Kristin Taylor, Nathan Jeschke & Stephanie Zarb
In spite of the best efforts of government, sometimes policies do not work as designed. As scholars of the policy process and citizens in a representative democracy, our normative expectation is that government should learn when policies do not work to improve outcomes for communities. This is especially true in the wake of a natural disaster. Disasters can serve as an opportunity for governments to engage in policy learning by updating beliefs about policies and learning lessons about policy tools, instruments, and politics. Often, disasters can reveal physical and social vulnerabilities and gaps in preparedness that unevenly distribute the risk of damage within a community. In our recent article in Policy & Politics , we investigate which conditions constrain or promote policy learning. Understanding these conditions is of critical importance in gaining a better understanding of why some governments learn to improve policies after a disaster and some do not.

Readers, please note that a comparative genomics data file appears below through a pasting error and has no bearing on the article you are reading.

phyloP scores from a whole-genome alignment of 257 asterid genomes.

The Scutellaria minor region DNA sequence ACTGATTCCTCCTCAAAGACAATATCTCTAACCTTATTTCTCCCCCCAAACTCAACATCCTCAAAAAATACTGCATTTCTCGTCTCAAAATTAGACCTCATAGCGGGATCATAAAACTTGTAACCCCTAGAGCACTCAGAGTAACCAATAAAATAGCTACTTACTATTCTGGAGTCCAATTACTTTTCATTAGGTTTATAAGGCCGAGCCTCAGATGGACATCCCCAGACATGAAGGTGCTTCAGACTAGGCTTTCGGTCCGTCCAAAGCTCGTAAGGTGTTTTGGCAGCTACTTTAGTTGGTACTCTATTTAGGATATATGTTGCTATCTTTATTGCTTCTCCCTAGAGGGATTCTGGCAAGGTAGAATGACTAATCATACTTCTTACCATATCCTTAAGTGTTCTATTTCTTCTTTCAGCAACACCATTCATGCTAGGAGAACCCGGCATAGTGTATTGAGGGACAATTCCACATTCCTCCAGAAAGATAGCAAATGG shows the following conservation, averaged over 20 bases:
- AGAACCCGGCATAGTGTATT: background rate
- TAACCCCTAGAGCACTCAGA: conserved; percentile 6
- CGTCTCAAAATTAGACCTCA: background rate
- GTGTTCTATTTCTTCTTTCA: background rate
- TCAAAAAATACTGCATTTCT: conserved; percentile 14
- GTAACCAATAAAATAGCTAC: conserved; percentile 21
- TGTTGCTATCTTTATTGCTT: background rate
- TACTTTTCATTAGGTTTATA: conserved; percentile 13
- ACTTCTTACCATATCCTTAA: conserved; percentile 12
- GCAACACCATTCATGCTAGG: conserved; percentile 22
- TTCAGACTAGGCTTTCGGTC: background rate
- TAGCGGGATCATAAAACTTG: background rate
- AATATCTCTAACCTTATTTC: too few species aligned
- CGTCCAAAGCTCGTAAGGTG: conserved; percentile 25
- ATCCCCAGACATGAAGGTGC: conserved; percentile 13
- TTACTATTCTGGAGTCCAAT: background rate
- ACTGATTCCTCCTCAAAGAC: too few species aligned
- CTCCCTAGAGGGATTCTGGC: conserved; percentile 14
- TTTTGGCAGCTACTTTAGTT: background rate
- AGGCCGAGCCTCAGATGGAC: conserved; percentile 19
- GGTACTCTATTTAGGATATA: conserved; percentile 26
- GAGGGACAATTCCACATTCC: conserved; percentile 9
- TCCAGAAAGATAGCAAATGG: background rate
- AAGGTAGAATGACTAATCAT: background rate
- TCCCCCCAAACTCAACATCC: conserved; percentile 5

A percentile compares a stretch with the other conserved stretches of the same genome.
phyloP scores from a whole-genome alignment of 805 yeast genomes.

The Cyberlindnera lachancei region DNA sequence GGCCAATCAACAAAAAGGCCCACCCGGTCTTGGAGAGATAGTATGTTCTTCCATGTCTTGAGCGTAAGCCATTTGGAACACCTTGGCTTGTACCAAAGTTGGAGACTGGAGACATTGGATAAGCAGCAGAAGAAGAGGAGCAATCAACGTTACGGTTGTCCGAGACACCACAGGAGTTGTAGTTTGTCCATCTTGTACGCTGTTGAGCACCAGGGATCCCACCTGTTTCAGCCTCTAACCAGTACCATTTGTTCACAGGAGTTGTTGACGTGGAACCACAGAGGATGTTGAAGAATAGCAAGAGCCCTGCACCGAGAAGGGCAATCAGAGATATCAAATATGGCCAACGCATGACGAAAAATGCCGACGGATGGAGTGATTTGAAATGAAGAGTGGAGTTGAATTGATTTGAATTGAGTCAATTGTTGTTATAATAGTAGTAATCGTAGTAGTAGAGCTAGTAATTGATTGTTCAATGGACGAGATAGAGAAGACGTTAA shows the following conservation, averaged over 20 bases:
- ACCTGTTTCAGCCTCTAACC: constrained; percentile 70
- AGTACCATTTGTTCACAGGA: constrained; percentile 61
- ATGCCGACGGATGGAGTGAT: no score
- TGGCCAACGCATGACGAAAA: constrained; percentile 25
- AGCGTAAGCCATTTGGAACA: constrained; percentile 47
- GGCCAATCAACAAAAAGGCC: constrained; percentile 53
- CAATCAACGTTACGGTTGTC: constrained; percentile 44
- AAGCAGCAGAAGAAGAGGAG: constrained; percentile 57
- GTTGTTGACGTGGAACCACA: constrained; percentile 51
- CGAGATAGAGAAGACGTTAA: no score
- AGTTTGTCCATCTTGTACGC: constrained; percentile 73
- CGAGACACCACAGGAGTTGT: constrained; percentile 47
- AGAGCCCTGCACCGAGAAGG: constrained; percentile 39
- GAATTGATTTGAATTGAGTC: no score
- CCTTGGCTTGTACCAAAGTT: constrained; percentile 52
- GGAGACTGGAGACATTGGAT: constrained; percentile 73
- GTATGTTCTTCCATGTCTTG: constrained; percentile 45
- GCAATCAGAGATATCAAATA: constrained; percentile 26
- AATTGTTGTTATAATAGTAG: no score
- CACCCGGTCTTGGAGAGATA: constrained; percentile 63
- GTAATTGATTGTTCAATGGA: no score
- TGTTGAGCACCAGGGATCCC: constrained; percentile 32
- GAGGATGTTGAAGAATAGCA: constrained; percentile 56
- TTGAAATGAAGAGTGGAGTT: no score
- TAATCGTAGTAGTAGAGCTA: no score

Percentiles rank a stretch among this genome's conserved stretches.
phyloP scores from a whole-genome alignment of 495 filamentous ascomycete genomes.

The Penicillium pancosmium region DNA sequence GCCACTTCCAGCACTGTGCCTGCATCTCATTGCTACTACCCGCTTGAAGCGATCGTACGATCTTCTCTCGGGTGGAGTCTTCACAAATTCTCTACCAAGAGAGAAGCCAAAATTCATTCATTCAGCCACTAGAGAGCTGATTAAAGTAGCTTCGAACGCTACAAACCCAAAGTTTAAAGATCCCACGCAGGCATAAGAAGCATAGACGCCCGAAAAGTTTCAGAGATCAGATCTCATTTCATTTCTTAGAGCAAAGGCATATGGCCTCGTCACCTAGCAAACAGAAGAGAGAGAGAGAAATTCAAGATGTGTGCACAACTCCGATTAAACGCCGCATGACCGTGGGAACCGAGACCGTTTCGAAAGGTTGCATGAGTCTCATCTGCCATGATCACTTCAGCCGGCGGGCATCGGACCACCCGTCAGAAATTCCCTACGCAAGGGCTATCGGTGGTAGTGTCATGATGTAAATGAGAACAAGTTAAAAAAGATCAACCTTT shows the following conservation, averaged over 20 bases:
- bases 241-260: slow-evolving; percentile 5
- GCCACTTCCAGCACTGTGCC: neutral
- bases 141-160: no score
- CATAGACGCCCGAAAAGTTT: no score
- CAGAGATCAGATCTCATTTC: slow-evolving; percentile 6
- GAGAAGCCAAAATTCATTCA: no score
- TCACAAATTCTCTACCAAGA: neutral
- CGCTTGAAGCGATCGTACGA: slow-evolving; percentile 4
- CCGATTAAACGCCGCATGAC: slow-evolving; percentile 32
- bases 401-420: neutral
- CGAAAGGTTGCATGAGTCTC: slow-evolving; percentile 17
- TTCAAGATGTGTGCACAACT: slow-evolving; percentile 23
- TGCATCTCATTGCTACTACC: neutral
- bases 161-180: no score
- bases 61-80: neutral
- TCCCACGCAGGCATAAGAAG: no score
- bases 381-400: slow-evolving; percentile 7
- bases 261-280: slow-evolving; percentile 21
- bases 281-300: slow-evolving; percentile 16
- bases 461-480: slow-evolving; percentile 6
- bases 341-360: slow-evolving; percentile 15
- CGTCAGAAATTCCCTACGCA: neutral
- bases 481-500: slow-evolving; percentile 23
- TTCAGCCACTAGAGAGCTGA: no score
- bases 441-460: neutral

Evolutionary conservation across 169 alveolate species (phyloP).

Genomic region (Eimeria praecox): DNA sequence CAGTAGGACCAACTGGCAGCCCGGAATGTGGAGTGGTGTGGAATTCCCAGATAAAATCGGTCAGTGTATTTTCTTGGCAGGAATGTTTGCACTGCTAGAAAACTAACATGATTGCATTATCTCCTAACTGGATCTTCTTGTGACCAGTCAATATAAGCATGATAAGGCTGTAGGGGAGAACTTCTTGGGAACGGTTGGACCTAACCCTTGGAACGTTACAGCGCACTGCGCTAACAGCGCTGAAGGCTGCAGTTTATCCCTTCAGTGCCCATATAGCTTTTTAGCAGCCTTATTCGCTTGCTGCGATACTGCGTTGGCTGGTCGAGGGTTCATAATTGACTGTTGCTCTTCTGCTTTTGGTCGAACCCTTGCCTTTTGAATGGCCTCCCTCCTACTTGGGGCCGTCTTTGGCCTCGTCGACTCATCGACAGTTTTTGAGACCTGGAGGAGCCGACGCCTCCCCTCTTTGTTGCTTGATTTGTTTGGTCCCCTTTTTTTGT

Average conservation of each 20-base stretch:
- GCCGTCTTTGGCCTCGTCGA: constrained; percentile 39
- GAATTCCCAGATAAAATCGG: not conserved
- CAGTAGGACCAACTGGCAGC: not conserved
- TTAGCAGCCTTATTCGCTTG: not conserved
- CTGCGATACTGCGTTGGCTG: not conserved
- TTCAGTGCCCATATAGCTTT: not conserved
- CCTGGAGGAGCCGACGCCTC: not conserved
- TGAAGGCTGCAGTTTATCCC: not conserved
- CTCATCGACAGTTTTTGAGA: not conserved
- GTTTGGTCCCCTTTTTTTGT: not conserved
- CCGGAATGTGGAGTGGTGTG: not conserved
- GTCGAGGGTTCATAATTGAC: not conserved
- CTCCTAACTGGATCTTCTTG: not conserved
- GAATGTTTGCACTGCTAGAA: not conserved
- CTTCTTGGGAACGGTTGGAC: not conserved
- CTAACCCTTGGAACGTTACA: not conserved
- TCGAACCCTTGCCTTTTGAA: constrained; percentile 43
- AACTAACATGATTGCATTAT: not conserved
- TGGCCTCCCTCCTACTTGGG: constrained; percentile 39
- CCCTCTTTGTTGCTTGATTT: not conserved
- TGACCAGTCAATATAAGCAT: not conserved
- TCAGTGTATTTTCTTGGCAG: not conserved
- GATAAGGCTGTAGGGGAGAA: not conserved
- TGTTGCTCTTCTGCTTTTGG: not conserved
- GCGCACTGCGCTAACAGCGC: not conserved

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Policy & Politics Editorial Advisory Board Member Eva Sorensen (Roskilde University) and Co-editor Sarah Ayres (Bristol University) co-chaired a panel on the first session of the 2017 European Consortium for Political Research Conference (ECPR) in Oslo, Norway.
The panel drew together a number of international scholars to examine how political leadership is enacted in interactive governance arenas. Gro Sandkjaer Hanssen (Norwegian Institute for Urban and Regional Research) acted as discussant and drew attention to the range of policy and governance theories underpinning the analysis and the benefits of international comparative research.
Panelists debated the fact that local governments are facing a growing number of wicked and unruly problems that call for the exercise of political leadership that defines the problems and challenges at hand, designs new and innovative solutions and mobilizes support for their implementation. Unfortunately, many local councilors tend to spend most of their time acting as complaints services for the citizens, advanced case managers engaged in detail-regulation and controllers of the conduct of public bureaucracy. Consequently, they fail to exercise the kind of political leadership that is needed to deal with the deep-seated and emerging problems that confront local communities in times of crisis and turbulence. The result of this failure is a steady decline in political trust and a paralysis of local democracy that may trigger the rise of authoritarian populism. Continue reading →